WASHINGTON (Army News Service, March 31, 2016) -- "It's not easy to look into the eyes of a Soldier who may have been violated," said Acting Secretary of the Army Patrick Murphy, speaking from an experience when he was a young officer.
Murphy spoke during an event in the Pentagon courtyard, March 31, to kick off Sexual Assault Awareness and Prevention Month, which is observed throughout April.
As a young lieutenant nearly 20 years ago, Murphy said, he had to assist a private first class who had been assaulted. He had to explain to her how the reporting process worked and what resources were available to help.
"We all know this is a cancer that we must root out by our words and our deeds," he said about sexual assault, adding that Soldiers and Army civilians must be "leaders of character, 24-7."
The good news is that the Army is making progress, Murphy said. Incidents are down, he said, while people are more inclined to report assaults. He noted that more personnel are receiving training on how to respond, but additional actions are needed.
The battle against sexual assault will not be over until it is completely eradicated from the force, said Sgt. Maj. of the Army Daniel Dailey.
Dailey said it may sound like total elimination is asking a lot, "but we are the U.S. Army and we can do anything we decide to do."
Sexual assault and harassment are undisciplined, unprofessional and inconsistent with Army values, he said.
Many around the Army are already working hard to stop what he called a "diabolical internal threat." He said "Many are giving it all -- blood, sweat and tears for this unbelievably important mission."
SARC OF THE YEAR
Sgt. 1st Class Raquel R. Mendoza was recognized at the ceremony as the Army's Sexual Assault Response Coordinator of the Year. She serves as SARC for the 4th Sustainment Brigade, 4th Infantry Division at Fort Carson, Colorado.
Mendoza said she has assisted a number of victims of sexual assault. "I understand the loneliness" that assault causes, she said, explaining that she has empathy with victims because she herself is a survivor.
It's important not only to help the victims cope, but to help their families as well, Mendoza said, because sexual assault affects entire families.
CSA: ASSAULT AFFECTS READINESS
Making progress in eliminating sexual assault is not good enough, said Army Chief of Staff Gen. Mark Milley. "Progress doesn't matter in war," he said. "It matters that you win."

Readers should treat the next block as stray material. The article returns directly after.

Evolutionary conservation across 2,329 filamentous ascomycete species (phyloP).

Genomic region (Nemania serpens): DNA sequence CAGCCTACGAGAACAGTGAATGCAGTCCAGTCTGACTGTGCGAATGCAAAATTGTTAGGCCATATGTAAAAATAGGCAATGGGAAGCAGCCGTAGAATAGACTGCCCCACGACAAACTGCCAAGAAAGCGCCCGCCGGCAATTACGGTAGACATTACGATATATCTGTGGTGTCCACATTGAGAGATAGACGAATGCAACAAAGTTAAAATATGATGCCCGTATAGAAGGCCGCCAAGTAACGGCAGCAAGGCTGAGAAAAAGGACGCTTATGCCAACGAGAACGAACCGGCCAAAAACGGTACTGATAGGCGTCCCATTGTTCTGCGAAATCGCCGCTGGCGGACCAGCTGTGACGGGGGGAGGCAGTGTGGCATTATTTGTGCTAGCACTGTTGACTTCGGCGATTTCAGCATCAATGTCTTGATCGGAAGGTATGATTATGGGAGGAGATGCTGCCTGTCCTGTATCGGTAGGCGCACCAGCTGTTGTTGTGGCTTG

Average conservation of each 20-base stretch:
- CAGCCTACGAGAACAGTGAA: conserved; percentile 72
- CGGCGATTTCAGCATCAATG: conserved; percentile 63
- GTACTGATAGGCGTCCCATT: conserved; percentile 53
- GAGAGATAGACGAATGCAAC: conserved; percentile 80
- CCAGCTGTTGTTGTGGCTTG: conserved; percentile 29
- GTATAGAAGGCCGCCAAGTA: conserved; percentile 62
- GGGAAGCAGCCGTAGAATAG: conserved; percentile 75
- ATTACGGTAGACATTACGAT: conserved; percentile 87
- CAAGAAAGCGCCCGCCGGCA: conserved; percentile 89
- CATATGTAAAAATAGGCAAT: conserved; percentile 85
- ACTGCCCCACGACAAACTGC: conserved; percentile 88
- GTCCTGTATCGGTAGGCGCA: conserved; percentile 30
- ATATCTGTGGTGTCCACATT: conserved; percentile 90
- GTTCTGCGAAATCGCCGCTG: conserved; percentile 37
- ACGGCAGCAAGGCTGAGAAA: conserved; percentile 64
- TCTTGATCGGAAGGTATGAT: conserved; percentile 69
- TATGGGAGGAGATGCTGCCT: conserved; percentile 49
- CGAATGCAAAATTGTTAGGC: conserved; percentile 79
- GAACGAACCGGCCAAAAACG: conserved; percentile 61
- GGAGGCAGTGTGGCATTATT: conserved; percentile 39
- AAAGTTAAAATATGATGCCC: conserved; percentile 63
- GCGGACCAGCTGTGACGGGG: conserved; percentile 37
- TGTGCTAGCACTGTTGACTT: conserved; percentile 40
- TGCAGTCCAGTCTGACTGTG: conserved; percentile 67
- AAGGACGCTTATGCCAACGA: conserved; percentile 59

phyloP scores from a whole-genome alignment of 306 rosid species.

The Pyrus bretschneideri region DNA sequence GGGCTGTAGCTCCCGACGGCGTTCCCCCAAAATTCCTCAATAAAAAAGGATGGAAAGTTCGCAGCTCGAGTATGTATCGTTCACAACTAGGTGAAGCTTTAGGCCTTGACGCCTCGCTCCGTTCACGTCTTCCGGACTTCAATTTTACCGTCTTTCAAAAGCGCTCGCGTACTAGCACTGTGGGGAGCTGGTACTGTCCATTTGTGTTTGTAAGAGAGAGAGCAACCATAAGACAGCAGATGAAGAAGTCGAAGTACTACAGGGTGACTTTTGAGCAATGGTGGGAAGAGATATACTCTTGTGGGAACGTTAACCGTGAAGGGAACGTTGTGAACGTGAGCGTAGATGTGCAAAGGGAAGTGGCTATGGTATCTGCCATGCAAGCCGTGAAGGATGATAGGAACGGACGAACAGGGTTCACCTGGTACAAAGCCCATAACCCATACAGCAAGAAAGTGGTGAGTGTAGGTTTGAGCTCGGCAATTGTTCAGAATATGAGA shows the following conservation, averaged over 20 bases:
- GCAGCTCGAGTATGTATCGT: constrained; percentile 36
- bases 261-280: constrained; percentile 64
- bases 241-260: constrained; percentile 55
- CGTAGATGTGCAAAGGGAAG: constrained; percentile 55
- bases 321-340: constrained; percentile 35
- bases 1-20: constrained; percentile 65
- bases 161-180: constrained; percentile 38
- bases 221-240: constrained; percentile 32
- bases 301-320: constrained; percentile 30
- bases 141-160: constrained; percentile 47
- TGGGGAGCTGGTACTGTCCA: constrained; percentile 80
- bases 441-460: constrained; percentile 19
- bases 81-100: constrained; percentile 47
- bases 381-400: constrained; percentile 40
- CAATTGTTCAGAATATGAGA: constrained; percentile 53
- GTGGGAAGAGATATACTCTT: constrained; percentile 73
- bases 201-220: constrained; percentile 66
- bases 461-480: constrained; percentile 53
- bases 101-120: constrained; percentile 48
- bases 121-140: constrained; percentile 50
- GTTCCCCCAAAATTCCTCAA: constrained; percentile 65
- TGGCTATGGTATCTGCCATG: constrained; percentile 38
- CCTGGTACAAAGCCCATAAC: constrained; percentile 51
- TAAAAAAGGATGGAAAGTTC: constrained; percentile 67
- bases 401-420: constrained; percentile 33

Milley said sexual assault is a readiness issue. Along with equipment, personnel and training, he said readiness depends on important intangibles such as good order and discipline, cohesion and trust.
"We know through 10,000 years of military history that cohesive organizations -- cohesive units -- do extraordinarily well in combat," he said, "even if they don't have all the people they're supposed to have or the most modern equipment."
Sexual assault "rips apart" the intangibles of an organization, he said. "It absolutely destroys trust."
Bottom line is commanders and noncommissioned officers must be willing to enforce a standard of no tolerance for sexual assault or harassment, Milley said.
It's important that all Soldiers be treated with dignity and respect, he emphasized.
He said there is a wide variety of programs in the Army with the fundamental purpose of changing the culture of the organization.
Two of those programs were recognized at the ceremony.
Sgt. Joshua James Kemp of the Kentucky National Guard was presented the Guard's Innovation Award for Sexual Assault Prevention.
Kemp put together a design that has been placed on a number of Kentucky Guard vehicles to advertise the sexual assault safe help line. The design depicts three Soldiers, the website and the help line phone number. The design has been transferred onto a "vinyl wrap" that can be "shrink-wrapped" onto the side of vehicles, he said.
Members of the U.S. Army Combined Arms Support Command, known as CASCOM, and the Training and Doctrine Command Mobile team were presented the Department of Defense Sexual Assault Innovation Award for designing an app for mobile phones. The app provides users instant access to emergency numbers and help lines.
"If in a situation, just push the button," said Matt MacLaughlin Jr., senior instructional design specialist for TRADOC Mobile.
The app was designed when the team was part of CASCOM at Fort Lee, Virginia, in 2012. Since then three members moved to TRADOC headquarters at Joint Base Langley-Eustis, Virginia, and the app is available on the TRADOC Mobile website. The app has been adopted by 24 installations that added their own emergency numbers. Most recently the app was adopted by U.S. Army Europe, MacLaughlin said.
The app can not only be used by victims of sexual assault, but by those who witness the crime and want to report it.
In order to eliminate the crime of sexual assault, no one can be a bystander, Dailey said. The stigma for reporting sexual assault must be eliminated, he said.
Only then "One day we will all be able to say: not in my Army, not in my squad," he concluded.